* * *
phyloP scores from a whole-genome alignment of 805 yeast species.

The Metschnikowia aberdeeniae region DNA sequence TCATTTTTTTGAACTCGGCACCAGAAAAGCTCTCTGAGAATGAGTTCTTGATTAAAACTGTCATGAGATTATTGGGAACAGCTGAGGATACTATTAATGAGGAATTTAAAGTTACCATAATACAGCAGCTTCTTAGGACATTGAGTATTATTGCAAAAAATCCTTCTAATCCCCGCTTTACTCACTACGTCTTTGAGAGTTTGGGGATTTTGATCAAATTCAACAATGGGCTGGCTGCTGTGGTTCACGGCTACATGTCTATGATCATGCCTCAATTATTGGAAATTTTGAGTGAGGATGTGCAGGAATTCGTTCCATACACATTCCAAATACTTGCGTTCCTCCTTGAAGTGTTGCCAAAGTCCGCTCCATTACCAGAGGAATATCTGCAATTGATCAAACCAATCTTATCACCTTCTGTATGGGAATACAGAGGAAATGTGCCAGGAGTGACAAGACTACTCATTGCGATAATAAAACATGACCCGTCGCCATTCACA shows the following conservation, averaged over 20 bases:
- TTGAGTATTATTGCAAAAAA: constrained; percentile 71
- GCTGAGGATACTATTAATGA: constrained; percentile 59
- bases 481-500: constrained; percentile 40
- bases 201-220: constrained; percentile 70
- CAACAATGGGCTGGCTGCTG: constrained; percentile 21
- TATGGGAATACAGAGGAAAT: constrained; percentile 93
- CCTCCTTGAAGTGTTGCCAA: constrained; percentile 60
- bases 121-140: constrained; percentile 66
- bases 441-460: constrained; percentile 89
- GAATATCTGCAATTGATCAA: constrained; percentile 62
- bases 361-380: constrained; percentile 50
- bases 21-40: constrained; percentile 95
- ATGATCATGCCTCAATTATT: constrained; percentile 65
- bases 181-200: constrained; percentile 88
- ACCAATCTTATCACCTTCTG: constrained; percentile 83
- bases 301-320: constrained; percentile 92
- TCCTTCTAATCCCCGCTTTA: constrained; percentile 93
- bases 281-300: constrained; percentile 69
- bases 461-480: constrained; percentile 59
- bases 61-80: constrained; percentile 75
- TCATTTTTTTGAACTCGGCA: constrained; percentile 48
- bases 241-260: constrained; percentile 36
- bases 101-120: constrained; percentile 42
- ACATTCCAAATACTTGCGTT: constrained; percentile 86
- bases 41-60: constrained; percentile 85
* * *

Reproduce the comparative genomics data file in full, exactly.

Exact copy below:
phyloP scores from a whole-genome alignment of 805 yeast species.

The Metschnikowia aberdeeniae region DNA sequence TCATTTTTTTGAACTCGGCACCAGAAAAGCTCTCTGAGAATGAGTTCTTGATTAAAACTGTCATGAGATTATTGGGAACAGCTGAGGATACTATTAATGAGGAATTTAAAGTTACCATAATACAGCAGCTTCTTAGGACATTGAGTATTATTGCAAAAAATCCTTCTAATCCCCGCTTTACTCACTACGTCTTTGAGAGTTTGGGGATTTTGATCAAATTCAACAATGGGCTGGCTGCTGTGGTTCACGGCTACATGTCTATGATCATGCCTCAATTATTGGAAATTTTGAGTGAGGATGTGCAGGAATTCGTTCCATACACATTCCAAATACTTGCGTTCCTCCTTGAAGTGTTGCCAAAGTCCGCTCCATTACCAGAGGAATATCTGCAATTGATCAAACCAATCTTATCACCTTCTGTATGGGAATACAGAGGAAATGTGCCAGGAGTGACAAGACTACTCATTGCGATAATAAAACATGACCCGTCGCCATTCACA shows the following conservation, averaged over 20 bases:
- TTGAGTATTATTGCAAAAAA: constrained; percentile 71
- GCTGAGGATACTATTAATGA: constrained; percentile 59
- bases 481-500: constrained; percentile 40
- bases 201-220: constrained; percentile 70
- CAACAATGGGCTGGCTGCTG: constrained; percentile 21
- TATGGGAATACAGAGGAAAT: constrained; percentile 93
- CCTCCTTGAAGTGTTGCCAA: constrained; percentile 60
- bases 121-140: constrained; percentile 66
- bases 441-460: constrained; percentile 89
- GAATATCTGCAATTGATCAA: constrained; percentile 62
- bases 361-380: constrained; percentile 50
- bases 21-40: constrained; percentile 95
- ATGATCATGCCTCAATTATT: constrained; percentile 65
- bases 181-200: constrained; percentile 88
- ACCAATCTTATCACCTTCTG: constrained; percentile 83
- bases 301-320: constrained; percentile 92
- TCCTTCTAATCCCCGCTTTA: constrained; percentile 93
- bases 281-300: constrained; percentile 69
- bases 461-480: constrained; percentile 59
- bases 61-80: constrained; percentile 75
- TCATTTTTTTGAACTCGGCA: constrained; percentile 48
- bases 241-260: constrained; percentile 36
- bases 101-120: constrained; percentile 42
- ACATTCCAAATACTTGCGTT: constrained; percentile 86
- bases 41-60: constrained; percentile 85